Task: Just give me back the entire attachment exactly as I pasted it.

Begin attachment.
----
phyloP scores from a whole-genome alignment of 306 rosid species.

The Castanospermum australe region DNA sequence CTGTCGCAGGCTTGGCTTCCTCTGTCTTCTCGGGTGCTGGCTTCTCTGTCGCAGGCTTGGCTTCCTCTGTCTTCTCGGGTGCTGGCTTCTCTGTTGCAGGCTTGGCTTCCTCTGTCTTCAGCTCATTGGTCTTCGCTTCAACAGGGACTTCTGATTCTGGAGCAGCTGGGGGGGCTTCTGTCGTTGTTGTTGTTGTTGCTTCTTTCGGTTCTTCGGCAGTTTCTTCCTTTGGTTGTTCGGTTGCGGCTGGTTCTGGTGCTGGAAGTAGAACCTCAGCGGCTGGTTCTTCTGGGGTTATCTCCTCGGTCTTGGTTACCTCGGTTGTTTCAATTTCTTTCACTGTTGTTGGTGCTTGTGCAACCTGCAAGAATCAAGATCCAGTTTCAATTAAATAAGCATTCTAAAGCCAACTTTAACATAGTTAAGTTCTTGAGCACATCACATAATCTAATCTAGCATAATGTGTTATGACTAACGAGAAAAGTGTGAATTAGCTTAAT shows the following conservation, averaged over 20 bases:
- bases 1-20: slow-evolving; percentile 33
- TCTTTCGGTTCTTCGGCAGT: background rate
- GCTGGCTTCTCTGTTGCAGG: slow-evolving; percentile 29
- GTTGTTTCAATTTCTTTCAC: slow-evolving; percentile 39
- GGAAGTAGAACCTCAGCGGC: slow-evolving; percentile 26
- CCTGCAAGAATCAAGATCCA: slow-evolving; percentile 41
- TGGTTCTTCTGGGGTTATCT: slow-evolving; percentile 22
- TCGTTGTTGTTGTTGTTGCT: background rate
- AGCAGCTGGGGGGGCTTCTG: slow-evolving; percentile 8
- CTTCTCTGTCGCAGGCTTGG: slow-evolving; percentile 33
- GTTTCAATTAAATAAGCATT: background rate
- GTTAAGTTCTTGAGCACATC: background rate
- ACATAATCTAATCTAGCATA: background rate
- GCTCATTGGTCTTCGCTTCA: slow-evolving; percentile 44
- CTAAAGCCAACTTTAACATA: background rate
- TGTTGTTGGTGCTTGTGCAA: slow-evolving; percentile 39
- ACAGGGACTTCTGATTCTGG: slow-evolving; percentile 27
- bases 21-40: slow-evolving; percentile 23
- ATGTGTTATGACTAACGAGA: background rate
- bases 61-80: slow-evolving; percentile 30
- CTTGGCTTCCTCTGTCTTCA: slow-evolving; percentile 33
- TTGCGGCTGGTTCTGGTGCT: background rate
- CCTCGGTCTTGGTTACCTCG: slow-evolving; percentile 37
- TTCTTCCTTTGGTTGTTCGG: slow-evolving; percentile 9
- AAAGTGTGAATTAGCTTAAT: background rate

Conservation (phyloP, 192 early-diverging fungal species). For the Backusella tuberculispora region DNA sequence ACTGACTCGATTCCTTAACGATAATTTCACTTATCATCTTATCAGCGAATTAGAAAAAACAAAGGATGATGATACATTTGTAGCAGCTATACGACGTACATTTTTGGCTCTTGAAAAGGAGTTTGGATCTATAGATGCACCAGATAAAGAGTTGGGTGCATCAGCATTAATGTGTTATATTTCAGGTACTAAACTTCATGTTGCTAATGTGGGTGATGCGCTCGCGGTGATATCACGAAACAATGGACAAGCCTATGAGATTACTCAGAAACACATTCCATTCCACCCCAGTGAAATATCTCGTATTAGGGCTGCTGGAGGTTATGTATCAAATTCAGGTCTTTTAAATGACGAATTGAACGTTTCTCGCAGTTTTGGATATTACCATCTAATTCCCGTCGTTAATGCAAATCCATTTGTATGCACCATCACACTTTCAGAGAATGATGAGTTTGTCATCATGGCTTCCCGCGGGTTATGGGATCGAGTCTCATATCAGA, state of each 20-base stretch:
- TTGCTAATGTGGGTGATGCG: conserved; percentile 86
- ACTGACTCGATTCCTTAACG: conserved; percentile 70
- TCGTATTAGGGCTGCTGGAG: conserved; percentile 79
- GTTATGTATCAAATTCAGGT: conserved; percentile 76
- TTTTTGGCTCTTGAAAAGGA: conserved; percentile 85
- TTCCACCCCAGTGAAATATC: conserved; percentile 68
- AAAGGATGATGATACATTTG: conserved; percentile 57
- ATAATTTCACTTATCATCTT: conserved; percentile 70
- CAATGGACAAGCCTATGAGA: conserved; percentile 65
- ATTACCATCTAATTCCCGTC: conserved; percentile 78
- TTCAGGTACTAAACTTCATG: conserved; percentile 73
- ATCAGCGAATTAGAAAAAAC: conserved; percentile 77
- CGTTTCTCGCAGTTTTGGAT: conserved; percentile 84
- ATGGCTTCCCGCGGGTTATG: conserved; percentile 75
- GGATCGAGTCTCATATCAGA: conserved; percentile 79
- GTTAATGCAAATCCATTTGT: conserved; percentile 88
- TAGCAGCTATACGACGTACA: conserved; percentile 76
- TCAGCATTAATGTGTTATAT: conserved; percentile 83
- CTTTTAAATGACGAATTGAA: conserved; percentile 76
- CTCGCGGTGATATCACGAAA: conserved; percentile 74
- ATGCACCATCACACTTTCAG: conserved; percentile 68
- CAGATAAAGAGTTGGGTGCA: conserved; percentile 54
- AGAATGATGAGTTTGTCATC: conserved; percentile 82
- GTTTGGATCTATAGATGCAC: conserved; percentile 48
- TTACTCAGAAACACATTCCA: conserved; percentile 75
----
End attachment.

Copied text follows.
phyloP scores from a whole-genome alignment of 306 rosid species.

The Castanospermum australe region DNA sequence CTGTCGCAGGCTTGGCTTCCTCTGTCTTCTCGGGTGCTGGCTTCTCTGTCGCAGGCTTGGCTTCCTCTGTCTTCTCGGGTGCTGGCTTCTCTGTTGCAGGCTTGGCTTCCTCTGTCTTCAGCTCATTGGTCTTCGCTTCAACAGGGACTTCTGATTCTGGAGCAGCTGGGGGGGCTTCTGTCGTTGTTGTTGTTGTTGCTTCTTTCGGTTCTTCGGCAGTTTCTTCCTTTGGTTGTTCGGTTGCGGCTGGTTCTGGTGCTGGAAGTAGAACCTCAGCGGCTGGTTCTTCTGGGGTTATCTCCTCGGTCTTGGTTACCTCGGTTGTTTCAATTTCTTTCACTGTTGTTGGTGCTTGTGCAACCTGCAAGAATCAAGATCCAGTTTCAATTAAATAAGCATTCTAAAGCCAACTTTAACATAGTTAAGTTCTTGAGCACATCACATAATCTAATCTAGCATAATGTGTTATGACTAACGAGAAAAGTGTGAATTAGCTTAAT shows the following conservation, averaged over 20 bases:
- bases 1-20: slow-evolving; percentile 33
- TCTTTCGGTTCTTCGGCAGT: background rate
- GCTGGCTTCTCTGTTGCAGG: slow-evolving; percentile 29
- GTTGTTTCAATTTCTTTCAC: slow-evolving; percentile 39
- GGAAGTAGAACCTCAGCGGC: slow-evolving; percentile 26
- CCTGCAAGAATCAAGATCCA: slow-evolving; percentile 41
- TGGTTCTTCTGGGGTTATCT: slow-evolving; percentile 22
- TCGTTGTTGTTGTTGTTGCT: background rate
- AGCAGCTGGGGGGGCTTCTG: slow-evolving; percentile 8
- CTTCTCTGTCGCAGGCTTGG: slow-evolving; percentile 33
- GTTTCAATTAAATAAGCATT: background rate
- GTTAAGTTCTTGAGCACATC: background rate
- ACATAATCTAATCTAGCATA: background rate
- GCTCATTGGTCTTCGCTTCA: slow-evolving; percentile 44
- CTAAAGCCAACTTTAACATA: background rate
- TGTTGTTGGTGCTTGTGCAA: slow-evolving; percentile 39
- ACAGGGACTTCTGATTCTGG: slow-evolving; percentile 27
- bases 21-40: slow-evolving; percentile 23
- ATGTGTTATGACTAACGAGA: background rate
- bases 61-80: slow-evolving; percentile 30
- CTTGGCTTCCTCTGTCTTCA: slow-evolving; percentile 33
- TTGCGGCTGGTTCTGGTGCT: background rate
- CCTCGGTCTTGGTTACCTCG: slow-evolving; percentile 37
- TTCTTCCTTTGGTTGTTCGG: slow-evolving; percentile 9
- AAAGTGTGAATTAGCTTAAT: background rate

Conservation (phyloP, 192 early-diverging fungal species). For the Backusella tuberculispora region DNA sequence ACTGACTCGATTCCTTAACGATAATTTCACTTATCATCTTATCAGCGAATTAGAAAAAACAAAGGATGATGATACATTTGTAGCAGCTATACGACGTACATTTTTGGCTCTTGAAAAGGAGTTTGGATCTATAGATGCACCAGATAAAGAGTTGGGTGCATCAGCATTAATGTGTTATATTTCAGGTACTAAACTTCATGTTGCTAATGTGGGTGATGCGCTCGCGGTGATATCACGAAACAATGGACAAGCCTATGAGATTACTCAGAAACACATTCCATTCCACCCCAGTGAAATATCTCGTATTAGGGCTGCTGGAGGTTATGTATCAAATTCAGGTCTTTTAAATGACGAATTGAACGTTTCTCGCAGTTTTGGATATTACCATCTAATTCCCGTCGTTAATGCAAATCCATTTGTATGCACCATCACACTTTCAGAGAATGATGAGTTTGTCATCATGGCTTCCCGCGGGTTATGGGATCGAGTCTCATATCAGA, state of each 20-base stretch:
- TTGCTAATGTGGGTGATGCG: conserved; percentile 86
- ACTGACTCGATTCCTTAACG: conserved; percentile 70
- TCGTATTAGGGCTGCTGGAG: conserved; percentile 79
- GTTATGTATCAAATTCAGGT: conserved; percentile 76
- TTTTTGGCTCTTGAAAAGGA: conserved; percentile 85
- TTCCACCCCAGTGAAATATC: conserved; percentile 68
- AAAGGATGATGATACATTTG: conserved; percentile 57
- ATAATTTCACTTATCATCTT: conserved; percentile 70
- CAATGGACAAGCCTATGAGA: conserved; percentile 65
- ATTACCATCTAATTCCCGTC: conserved; percentile 78
- TTCAGGTACTAAACTTCATG: conserved; percentile 73
- ATCAGCGAATTAGAAAAAAC: conserved; percentile 77
- CGTTTCTCGCAGTTTTGGAT: conserved; percentile 84
- ATGGCTTCCCGCGGGTTATG: conserved; percentile 75
- GGATCGAGTCTCATATCAGA: conserved; percentile 79
- GTTAATGCAAATCCATTTGT: conserved; percentile 88
- TAGCAGCTATACGACGTACA: conserved; percentile 76
- TCAGCATTAATGTGTTATAT: conserved; percentile 83
- CTTTTAAATGACGAATTGAA: conserved; percentile 76
- CTCGCGGTGATATCACGAAA: conserved; percentile 74
- ATGCACCATCACACTTTCAG: conserved; percentile 68
- CAGATAAAGAGTTGGGTGCA: conserved; percentile 54
- AGAATGATGAGTTTGTCATC: conserved; percentile 82
- GTTTGGATCTATAGATGCAC: conserved; percentile 48
- TTACTCAGAAACACATTCCA: conserved; percentile 75